Wong credits China's newfound interest in standup comedy to his performance at the correspondents' dinner, which he said inspired a new cadre of Chinese comedians drawn from the ranks of students and white-collar workers. Since 2010, more than a half-dozen comedy clubs have cropped up across China, he said, with three in Beijing, China's capital, and two in Shanghai.
Whether in China or the U.S., Wong said, the same topics draw laughter from all audiences. Comedians in both countries, he said, tell jokes about college life, dating, raising children and, yes, sex. There's also some wiggle room for political humor, he said. "But that's not the main part of stand up comedy in any country," Wong said, adding that Chinese comedians don't usually poke fun at top political leaders.
Still, there are differences. "The Chinese love more direct jokes," said Wong, noting that crosstalk, a traditional Chinese dialogue-based comedy with banter and puns, has long been favored in China. "If you just say something funny, or it rhymes, they would applaud."
Americans, by contrast, prefer time to ruminate over their jokes, he said. "You have to use logic to arrive at a truth," Wong said, "and so a play on logic is really a big thing in American humor."
But humor can also transcend cultures. "One of my jokes was, if I were to die in a car accident, I wanted to be in a collision with a cement truck, that way immediately after I die, there is a statue of me," he said. "This joke translates really well because in both countries, people drive."
These days, Wong is focused on his comedy career in China, performing at schools and comedy clubs and hosting his own popular television show on CCTV2 - "Is It True?" - which airs for one-hour every Saturday night. The combined effort of Wong and two other writers, "Is It True?" aims to prove or disprove myths and rumors found on China's social media.
Wong plays both the funny man and the host, warming up the crowd with a sequence of jokes and later leading discussions among guests on topics like whether brown sugar is good for low blood pressure, and whether chemicals are used in freshly squeezed juices.
"These types of things I'm interested in too because I've been away from China for almost 20 years," Wong said.
Wong still keeps one foot in the Western comedy world, attending shows and festivals in the U.S. where he performs in both English and Mandarin. Most recently, Wong traveled to New York in April to host the annual gala of the Committee of 100, a Chinese-American organization promoting dialogue between the U.S. and China. Former Secretary of State Henry Kissinger and Former U.S. Ambassador to China Gary Locke were expected to attend.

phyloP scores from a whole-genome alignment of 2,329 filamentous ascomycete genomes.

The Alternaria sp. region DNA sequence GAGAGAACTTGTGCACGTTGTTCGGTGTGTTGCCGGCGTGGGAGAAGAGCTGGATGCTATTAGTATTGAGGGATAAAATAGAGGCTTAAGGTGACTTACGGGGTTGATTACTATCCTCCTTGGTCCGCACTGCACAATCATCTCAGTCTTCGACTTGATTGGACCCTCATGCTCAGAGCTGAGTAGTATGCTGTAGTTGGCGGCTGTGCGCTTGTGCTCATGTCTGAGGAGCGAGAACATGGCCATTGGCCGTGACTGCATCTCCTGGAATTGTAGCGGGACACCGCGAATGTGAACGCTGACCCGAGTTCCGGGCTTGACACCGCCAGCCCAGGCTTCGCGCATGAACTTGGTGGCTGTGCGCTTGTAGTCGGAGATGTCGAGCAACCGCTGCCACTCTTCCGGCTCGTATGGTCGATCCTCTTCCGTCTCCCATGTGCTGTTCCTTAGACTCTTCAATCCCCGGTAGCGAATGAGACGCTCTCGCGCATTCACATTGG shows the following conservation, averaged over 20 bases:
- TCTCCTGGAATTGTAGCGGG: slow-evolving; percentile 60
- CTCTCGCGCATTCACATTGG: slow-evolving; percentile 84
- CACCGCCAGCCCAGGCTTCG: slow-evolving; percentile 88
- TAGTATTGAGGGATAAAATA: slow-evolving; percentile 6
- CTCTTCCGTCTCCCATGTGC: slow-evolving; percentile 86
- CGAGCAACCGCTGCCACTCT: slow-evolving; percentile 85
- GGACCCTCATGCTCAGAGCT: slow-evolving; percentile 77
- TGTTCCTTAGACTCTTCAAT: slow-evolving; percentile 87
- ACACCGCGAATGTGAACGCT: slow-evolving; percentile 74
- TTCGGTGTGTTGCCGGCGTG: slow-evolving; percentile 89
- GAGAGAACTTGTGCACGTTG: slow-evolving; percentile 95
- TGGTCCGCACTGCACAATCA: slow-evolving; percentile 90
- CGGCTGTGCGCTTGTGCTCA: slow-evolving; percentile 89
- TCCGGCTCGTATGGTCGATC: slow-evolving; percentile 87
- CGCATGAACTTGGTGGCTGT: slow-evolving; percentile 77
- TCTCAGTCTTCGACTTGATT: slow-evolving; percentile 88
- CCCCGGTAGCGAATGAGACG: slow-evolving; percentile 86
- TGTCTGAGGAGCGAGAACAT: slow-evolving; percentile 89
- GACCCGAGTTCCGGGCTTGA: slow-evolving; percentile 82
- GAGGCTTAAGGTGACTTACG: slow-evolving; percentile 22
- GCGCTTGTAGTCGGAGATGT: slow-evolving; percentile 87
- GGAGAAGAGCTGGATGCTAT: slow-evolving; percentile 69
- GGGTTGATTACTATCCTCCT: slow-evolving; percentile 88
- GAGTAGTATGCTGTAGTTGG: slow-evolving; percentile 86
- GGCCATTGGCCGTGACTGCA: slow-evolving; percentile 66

Asked to name his biggest comedic influences, Wong mentioned Woody Allen and Steven Wright, among others. He added that he thinks Korean-American comedian Margaret Cho is "great," but was critical of some Asian Americans who perform standup. "There are too many Asian guys talking about their mothers' accents," he said.
Eschewing that style of humor, Wong said he hopes to create an American sitcom in which he plays a public cable access television talk show host who caters to immigrants. He also said he's been in talks with U.S. producers who want to pair him with an American writer to create a storyline for a comedy, based loosely on Wong's experience in America.
"I'm trying to see if we can come up with a film that is popular in both countries and has nothing to do with Kung Fu, moms or accents," Wong said.
Nearly 14 years after taking his very first comedy class, Wong has indeed accomplished much as a comedian and as an entertainer. But one milestone achievement last year made Wong particularly proud.
"I finally made the hipster crowd laugh in New York," he said, referring to his performance at the Eugene Mirman Comedy Festival in Williamsburg, Brooklyn.
His secret? "In most comedy clubs, the more prepared you are, the better the response you'll get," Wong said. "But with hipsters, sometimes you have to be less prepared and talk more from your heart."